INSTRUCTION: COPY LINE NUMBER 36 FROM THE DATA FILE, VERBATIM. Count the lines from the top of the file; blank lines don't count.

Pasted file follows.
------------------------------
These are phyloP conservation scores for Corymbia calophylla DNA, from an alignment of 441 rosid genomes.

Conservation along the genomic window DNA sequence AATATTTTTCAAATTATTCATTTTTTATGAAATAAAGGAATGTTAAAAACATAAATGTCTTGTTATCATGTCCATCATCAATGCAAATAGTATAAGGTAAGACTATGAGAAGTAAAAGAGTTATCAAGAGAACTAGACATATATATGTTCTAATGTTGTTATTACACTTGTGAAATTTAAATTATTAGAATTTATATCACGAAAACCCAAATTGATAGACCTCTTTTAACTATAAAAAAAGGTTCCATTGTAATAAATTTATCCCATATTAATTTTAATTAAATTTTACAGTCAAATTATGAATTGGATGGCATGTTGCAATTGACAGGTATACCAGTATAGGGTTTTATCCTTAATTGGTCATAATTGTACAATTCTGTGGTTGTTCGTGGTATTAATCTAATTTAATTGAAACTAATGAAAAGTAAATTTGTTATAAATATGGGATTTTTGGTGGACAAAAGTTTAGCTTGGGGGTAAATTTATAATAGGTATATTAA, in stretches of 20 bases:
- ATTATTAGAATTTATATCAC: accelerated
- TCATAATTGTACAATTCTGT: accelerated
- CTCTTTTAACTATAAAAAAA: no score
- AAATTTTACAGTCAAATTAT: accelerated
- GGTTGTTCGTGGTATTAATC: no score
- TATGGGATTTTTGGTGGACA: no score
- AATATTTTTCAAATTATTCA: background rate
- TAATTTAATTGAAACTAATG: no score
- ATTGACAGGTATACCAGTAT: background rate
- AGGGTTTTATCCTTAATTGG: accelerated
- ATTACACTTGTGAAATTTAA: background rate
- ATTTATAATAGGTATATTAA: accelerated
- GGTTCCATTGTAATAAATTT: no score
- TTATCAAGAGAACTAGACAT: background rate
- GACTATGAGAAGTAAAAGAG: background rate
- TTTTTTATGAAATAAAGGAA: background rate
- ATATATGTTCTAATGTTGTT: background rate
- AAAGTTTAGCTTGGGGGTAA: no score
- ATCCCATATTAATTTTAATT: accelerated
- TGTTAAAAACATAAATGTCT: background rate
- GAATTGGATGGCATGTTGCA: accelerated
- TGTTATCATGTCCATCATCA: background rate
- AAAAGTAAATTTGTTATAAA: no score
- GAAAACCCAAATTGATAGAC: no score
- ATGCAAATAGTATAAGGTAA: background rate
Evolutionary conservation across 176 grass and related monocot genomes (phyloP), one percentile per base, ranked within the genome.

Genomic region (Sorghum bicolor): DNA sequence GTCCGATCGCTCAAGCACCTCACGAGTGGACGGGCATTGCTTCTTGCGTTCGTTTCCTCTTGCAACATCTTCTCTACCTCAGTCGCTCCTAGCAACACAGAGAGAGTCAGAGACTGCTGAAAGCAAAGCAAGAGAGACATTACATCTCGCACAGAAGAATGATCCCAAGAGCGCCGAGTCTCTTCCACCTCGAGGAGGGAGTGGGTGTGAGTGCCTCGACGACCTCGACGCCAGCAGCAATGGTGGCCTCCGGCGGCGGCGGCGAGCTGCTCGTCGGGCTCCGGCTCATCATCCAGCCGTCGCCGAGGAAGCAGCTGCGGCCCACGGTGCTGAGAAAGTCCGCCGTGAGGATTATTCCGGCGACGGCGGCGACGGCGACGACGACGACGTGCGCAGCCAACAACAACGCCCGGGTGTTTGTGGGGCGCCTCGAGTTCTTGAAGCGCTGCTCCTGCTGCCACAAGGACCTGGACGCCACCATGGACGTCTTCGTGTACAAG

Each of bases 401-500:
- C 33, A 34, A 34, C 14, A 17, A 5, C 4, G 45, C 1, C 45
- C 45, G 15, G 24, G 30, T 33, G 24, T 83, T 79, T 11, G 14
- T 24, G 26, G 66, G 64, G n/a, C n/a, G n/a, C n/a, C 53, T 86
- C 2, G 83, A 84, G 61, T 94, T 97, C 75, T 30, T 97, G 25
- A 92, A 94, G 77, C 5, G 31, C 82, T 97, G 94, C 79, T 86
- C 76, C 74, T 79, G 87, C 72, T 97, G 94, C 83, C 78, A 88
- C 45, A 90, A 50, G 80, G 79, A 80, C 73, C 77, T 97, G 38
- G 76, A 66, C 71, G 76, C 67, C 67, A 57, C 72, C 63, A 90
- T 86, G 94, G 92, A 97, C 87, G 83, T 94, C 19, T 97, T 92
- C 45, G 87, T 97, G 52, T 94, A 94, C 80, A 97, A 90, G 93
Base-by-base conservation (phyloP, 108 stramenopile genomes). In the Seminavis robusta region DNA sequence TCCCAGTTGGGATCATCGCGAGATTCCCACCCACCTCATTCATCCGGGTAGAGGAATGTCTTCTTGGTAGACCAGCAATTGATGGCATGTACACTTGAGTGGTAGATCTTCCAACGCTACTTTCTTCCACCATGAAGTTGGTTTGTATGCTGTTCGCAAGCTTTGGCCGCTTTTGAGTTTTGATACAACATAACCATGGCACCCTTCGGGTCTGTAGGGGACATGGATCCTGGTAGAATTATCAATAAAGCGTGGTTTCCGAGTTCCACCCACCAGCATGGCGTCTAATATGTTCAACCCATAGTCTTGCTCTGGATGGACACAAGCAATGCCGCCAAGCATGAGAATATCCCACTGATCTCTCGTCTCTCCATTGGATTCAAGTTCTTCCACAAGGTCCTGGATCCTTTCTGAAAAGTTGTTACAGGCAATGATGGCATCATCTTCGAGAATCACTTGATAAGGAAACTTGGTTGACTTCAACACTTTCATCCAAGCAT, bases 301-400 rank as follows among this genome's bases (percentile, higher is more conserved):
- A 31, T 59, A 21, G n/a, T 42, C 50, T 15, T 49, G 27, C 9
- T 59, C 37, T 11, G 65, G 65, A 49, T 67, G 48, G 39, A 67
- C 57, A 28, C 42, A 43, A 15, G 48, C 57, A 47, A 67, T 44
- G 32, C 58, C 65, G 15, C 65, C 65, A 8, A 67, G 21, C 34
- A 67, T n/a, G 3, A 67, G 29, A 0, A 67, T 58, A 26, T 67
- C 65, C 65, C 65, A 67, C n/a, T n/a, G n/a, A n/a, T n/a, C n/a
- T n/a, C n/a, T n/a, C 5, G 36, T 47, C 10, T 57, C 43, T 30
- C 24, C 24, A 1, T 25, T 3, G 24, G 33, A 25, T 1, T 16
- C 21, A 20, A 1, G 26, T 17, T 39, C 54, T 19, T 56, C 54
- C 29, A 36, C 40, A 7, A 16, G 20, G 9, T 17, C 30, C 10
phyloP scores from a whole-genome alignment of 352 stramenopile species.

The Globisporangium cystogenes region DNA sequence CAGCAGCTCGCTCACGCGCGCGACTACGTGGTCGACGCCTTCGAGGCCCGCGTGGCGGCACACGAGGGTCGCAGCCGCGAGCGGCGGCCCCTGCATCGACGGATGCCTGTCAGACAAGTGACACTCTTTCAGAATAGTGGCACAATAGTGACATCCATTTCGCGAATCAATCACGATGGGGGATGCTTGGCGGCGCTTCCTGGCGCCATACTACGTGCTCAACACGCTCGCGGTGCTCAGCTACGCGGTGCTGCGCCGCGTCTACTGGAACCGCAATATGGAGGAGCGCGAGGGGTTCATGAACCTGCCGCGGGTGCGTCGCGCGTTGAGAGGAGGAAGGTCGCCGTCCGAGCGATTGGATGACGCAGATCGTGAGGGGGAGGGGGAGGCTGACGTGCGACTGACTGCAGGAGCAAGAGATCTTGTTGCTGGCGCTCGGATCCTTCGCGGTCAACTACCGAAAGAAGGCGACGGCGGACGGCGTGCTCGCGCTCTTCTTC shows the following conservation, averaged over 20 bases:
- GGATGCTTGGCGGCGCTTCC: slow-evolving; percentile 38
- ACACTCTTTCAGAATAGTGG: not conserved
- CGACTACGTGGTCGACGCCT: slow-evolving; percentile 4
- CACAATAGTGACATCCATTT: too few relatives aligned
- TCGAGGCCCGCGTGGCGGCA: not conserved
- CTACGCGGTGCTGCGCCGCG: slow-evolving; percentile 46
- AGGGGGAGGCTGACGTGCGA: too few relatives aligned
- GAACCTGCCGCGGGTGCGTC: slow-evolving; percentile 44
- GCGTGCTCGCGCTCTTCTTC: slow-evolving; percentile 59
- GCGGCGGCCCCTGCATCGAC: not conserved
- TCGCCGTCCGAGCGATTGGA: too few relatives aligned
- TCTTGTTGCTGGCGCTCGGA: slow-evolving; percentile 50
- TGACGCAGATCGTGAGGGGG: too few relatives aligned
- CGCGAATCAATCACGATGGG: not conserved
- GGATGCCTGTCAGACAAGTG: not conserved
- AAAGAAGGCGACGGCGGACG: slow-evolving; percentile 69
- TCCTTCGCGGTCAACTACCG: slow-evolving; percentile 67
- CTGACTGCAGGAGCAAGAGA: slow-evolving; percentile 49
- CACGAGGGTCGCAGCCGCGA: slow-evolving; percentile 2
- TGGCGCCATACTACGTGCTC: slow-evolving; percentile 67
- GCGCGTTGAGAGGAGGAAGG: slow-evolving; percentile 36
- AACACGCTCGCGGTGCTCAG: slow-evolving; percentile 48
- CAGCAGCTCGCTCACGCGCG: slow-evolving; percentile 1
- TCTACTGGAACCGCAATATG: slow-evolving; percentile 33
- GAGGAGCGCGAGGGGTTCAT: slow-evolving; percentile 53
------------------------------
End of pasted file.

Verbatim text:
- C 76, C 74, T 79, G 87, C 72, T 97, G 94, C 83, C 78, A 88